Publisher: Merit Press
Release Date: October 16th, 2015
As their senior year approaches, four diverse friends joined by their weekly Dungeons & Dragons game struggle to figure out real life. Archie's trying to cope with the lingering effects of his parents' divorce, Mari's considering an opportunity to contact her biological mother, Dante's working up the courage to come out to his friends, and Sam's clinging to a failing relationship. The four eventually embark on a cross-country road trip in an attempt to solve--or to avoid--their problems.Disclaimer: I received a copy for review, but this did not affect my review in any way, nor am I being compensated for this.
"At the heart of the story, it's about coming together during hard times. It's about trust and acceptance."
I haven't been seeing this book around the book community, and I wish more people were talking about it. For all the talk about diversity, An Infinite Number of Parallel Universes is such a great example of a book that seamlessly features diverse characters. Though those aspects of the characters are important to their story and their identity, it's not the main focus of the story.
I enjoyed the different characters, though I don't think any of them really stuck to me or really impressed me. They were all at a level playing field, and there were merits and great parts of all their story arcs. Sure, there were some characters who annoyed or angered me at times. There were others I really cheered on. I didn't really like the way their perspectives were split in blocks rather than with switching chapters because it made the overlaps a bit awkward, but I thought each portion was comprehensive and interesting.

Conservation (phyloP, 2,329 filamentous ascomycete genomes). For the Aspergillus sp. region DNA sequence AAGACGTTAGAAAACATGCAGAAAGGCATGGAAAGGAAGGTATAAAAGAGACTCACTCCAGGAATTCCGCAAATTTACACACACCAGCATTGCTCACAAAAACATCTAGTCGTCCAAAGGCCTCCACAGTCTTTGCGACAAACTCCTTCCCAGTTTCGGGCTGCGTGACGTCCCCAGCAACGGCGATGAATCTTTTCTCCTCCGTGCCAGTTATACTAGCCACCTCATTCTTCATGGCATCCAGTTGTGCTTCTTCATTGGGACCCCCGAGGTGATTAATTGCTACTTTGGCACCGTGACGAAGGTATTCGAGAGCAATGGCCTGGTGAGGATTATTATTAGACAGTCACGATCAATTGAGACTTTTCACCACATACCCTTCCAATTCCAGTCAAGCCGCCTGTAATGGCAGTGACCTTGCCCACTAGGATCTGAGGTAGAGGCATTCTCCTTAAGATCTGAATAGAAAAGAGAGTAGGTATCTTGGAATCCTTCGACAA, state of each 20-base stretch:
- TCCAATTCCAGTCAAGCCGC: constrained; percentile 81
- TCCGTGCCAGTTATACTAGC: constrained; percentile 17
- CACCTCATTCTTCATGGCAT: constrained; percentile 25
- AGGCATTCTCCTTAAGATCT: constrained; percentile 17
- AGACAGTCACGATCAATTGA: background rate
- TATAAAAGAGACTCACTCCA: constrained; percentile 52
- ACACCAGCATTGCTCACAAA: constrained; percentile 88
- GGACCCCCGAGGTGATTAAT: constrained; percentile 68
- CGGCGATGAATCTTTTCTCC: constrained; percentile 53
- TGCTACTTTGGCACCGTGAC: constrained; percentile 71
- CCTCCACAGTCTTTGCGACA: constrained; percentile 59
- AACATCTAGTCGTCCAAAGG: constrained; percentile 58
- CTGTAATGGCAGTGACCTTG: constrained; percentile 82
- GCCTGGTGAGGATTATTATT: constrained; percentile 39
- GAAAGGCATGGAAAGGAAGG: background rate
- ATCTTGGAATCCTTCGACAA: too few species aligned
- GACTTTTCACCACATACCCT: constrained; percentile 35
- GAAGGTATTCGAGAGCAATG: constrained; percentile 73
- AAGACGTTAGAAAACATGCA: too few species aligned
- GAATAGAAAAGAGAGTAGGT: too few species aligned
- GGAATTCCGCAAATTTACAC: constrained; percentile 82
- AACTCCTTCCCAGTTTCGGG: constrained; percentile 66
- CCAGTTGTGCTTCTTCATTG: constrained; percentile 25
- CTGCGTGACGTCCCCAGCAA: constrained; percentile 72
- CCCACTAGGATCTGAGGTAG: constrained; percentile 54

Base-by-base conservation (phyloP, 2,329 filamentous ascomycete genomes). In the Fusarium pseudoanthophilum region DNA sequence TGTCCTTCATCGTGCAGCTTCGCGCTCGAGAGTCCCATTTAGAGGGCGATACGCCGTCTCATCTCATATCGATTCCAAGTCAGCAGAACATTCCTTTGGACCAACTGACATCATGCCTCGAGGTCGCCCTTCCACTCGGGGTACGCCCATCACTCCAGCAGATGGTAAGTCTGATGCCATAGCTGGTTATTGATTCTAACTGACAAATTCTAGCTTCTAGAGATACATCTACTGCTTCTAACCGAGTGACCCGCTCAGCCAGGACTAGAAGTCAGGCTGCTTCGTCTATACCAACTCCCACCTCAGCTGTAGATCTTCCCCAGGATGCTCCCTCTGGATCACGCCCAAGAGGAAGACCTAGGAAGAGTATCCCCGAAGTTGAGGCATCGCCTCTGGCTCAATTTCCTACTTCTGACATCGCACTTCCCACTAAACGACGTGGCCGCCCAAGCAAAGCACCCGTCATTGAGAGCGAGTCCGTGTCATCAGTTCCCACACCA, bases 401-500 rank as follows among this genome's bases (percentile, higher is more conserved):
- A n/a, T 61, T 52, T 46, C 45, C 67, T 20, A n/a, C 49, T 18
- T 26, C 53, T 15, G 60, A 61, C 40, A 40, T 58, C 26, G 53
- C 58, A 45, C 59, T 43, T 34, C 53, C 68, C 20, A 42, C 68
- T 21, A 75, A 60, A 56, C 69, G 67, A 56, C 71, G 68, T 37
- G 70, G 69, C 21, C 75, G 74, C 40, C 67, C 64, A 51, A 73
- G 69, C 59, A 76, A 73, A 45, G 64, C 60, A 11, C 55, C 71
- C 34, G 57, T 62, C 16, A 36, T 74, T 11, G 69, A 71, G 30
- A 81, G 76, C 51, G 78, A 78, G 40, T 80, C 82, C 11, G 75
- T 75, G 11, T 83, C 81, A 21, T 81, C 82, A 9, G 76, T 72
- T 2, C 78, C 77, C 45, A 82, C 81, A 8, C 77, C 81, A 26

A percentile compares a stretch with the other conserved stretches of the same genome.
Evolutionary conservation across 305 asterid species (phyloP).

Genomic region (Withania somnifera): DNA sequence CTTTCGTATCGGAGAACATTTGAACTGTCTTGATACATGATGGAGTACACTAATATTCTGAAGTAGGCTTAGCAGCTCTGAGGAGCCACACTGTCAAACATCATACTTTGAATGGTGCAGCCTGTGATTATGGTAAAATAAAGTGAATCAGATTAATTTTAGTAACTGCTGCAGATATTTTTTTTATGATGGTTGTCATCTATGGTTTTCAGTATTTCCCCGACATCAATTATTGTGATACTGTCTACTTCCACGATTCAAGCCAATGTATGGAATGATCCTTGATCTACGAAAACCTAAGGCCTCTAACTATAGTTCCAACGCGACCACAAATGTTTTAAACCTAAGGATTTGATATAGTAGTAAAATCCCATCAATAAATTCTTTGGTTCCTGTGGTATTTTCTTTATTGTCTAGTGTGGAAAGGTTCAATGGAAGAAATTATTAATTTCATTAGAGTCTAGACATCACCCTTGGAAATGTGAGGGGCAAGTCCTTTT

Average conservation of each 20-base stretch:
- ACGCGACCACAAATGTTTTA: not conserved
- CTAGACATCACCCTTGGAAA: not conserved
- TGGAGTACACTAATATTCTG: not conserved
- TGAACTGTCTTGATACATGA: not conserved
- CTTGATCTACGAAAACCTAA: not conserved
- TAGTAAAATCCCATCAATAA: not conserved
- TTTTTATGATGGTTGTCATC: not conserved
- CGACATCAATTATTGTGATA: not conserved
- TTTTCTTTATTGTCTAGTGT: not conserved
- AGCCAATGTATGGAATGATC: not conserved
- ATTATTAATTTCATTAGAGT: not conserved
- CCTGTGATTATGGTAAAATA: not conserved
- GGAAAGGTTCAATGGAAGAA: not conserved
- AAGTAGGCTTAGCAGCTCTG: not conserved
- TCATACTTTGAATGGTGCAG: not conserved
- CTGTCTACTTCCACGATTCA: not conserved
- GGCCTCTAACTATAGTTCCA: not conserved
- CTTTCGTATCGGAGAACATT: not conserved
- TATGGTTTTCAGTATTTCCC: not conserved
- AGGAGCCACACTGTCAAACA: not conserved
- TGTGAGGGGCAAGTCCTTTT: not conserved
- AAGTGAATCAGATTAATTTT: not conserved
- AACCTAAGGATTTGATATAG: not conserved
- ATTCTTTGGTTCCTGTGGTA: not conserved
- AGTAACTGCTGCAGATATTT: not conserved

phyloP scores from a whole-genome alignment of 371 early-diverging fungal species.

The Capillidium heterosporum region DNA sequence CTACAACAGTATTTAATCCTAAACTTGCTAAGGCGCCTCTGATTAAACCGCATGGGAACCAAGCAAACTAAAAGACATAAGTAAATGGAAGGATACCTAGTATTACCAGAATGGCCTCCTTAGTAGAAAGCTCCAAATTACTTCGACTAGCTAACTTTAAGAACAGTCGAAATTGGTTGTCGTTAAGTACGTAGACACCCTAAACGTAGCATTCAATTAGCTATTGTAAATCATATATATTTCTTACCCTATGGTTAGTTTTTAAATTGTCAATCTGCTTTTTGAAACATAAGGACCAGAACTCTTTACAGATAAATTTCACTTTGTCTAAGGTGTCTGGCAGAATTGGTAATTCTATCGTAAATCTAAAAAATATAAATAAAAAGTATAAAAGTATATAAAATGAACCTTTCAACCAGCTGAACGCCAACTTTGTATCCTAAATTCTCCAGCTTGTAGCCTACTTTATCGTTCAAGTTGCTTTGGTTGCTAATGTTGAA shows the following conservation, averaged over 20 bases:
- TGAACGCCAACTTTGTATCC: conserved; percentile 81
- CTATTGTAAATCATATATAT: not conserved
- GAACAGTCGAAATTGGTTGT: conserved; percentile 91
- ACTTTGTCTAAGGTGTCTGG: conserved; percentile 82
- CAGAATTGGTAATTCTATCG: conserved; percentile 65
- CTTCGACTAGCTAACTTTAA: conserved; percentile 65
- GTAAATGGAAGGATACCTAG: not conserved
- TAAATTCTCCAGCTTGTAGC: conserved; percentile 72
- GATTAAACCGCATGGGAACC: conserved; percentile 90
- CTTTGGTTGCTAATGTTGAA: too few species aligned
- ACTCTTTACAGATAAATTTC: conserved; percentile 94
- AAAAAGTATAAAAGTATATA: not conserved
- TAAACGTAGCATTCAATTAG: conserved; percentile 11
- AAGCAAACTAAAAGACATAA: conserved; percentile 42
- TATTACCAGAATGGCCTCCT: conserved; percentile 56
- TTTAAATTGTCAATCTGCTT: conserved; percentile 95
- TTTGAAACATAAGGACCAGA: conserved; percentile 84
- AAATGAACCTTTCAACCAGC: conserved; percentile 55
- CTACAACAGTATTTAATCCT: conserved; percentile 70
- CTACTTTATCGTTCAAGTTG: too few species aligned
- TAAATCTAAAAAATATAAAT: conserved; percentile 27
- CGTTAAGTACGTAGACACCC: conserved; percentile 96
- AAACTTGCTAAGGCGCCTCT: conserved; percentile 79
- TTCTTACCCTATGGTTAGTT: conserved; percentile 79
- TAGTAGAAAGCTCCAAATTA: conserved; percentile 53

What really made this book great was the focus on friendship and overall geek culture. Though the reason they are going on a cross-country trip is concerning, they stick together and look out for one another. They all have their own issues, and they, at times, forget about the fact that everyone else is going through things too. But at the heart of the story, it's about coming together during hard times. It's about trust and acceptance. I don't play D&D, but I love that the story depicts a group of people who originally came together because of a mutual interest but then grew to something more. SO many of my friendships came about this way, but it's rarely depicted in books.
The book was a pretty quick read, though a bit slow/dragging at times. It was easy to get caught up in everyone's drama, and I loved when story lines finally intersected. We got to see some select scenes from both/all perspectives, and it really shows how we think we pay attention to others, when we really spend a lot of time thinking only of ourselves--not in a selfish way, necessarily.
Overall, I enjoyed the book. The cover still makes me so happy every time I see it, though there's no concrete reason why. I love the geek love. I wasn't wowed by the book, but I would recommend it, particularly if you're looking for another "diverse" read.